The last 4 drivers to lose out to the 107% rule (L-R): Sospiri, Rosset, Marques, Yoong.
In a press conference held at the Bahrain GP, FIA President Jean Todt has confirmed that he is in favour of the 107% rule returning to Formula 1 qualifying.
Between 1996 and 2002, a rule was introduced that, in order to qualify for the Sunday race, all drivers must set their fastest qualifying lap time within 107% of the pole position time. The rule was seemingly introduced on safety grounds, as the mid 1990s grids sometimes swelled to include off-the-pace pay drivers.
The rule was scrapped in 2003 with the introduction of single-lap qualifying, and has remained unused with the current knock-out qualifying system in place.
Amid some recent concerns regarding the pace of the rookie teams, Todt came out in support of the 107% rule making a return and said:
“We are very in favour of reintroducing the 107 percent limit. The reason why it was abandoned was because of the change in qualifying which was happening with fuel to start the race in the car.
"Now to change that for 2010 you need to have the unanimous agreement of the teams, and to get the unanimous agreement of the teams the FIA will be supporting this solution.
"I don’t think it will happen so we have to wait until 2011 to introduce it."
The FIA would probably need to overhaul the qualifying format and revert it to the all-out 60-minute free-for-all that used to determine the make-up of the grid in years’ past.
In spite of his desire to reintroduce the 107% rule, Todt has also made it clear that he is in favour of the new teams joining F1 and that they should be supported.
"You must have respect for a new team who is arriving in this particular economic crisis period and to invest money to be in F1," he continued. "I don’t think it is a time to criticise but to support and help, and to help them, and it is in the interests of everybody.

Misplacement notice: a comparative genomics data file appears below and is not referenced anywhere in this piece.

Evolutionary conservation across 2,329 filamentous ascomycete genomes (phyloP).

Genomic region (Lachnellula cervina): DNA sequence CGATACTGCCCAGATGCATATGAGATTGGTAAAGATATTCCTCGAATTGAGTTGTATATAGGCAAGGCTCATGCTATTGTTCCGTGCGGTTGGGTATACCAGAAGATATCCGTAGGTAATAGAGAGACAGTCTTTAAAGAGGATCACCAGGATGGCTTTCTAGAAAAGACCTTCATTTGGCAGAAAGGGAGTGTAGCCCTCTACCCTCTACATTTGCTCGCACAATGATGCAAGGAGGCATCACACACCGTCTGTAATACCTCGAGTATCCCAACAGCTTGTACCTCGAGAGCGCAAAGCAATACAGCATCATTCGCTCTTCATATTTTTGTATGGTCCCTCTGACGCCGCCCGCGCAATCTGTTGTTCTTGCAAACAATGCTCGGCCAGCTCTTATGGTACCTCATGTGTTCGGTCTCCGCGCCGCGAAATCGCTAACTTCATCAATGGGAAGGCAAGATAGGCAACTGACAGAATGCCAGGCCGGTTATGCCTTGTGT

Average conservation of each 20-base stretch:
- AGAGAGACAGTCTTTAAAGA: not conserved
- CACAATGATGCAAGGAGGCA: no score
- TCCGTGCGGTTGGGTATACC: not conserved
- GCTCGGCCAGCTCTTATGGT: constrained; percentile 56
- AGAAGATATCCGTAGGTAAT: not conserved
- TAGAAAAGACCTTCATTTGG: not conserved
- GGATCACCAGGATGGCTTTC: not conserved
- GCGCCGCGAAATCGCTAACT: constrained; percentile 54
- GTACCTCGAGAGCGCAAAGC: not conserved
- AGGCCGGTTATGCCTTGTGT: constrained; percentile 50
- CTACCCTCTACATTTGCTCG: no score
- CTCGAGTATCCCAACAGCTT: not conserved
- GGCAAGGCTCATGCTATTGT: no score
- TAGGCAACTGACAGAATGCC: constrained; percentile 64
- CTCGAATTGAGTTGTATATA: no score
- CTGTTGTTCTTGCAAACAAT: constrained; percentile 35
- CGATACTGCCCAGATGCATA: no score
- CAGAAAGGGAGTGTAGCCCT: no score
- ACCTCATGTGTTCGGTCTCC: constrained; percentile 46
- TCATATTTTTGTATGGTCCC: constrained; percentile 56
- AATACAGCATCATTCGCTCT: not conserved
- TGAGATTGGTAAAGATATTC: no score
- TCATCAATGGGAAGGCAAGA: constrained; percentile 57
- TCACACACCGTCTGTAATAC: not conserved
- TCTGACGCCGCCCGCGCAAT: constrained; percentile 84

"Everybody in the business should be supportive of these days. I was impressed today, they did quite well.”
"Yesterday during the WMSC I asked to review the situation and that started with the introduction of a disciplinary panel which was yesterday voted at the WMSC. So … we will see what happens.
"When I said it was very disappointing, because I know that they tried hard. They made a lot of effort, as you will know [FIA technical chief] Charlie Whiting went there. He saw some possibilities, he saw some cars under construction but unfortunately it was not enough to have two cars at the start of the first grand prix."
On Stefan GP’s prospects, he added: “Stefan Grand Prix was part of the tender process. It did not get an entry and I understand that during the last months they changed their way of thinking getting into F1.
"They got involved with Toyota but we asked to [them] follow the proper process and if you want to be involved when you have a free position in the F1 championship then you have to make a tender.”
Todt also confirmed that the FIA will soon open the tender process for a thirteenth team to join the 2011 grid.
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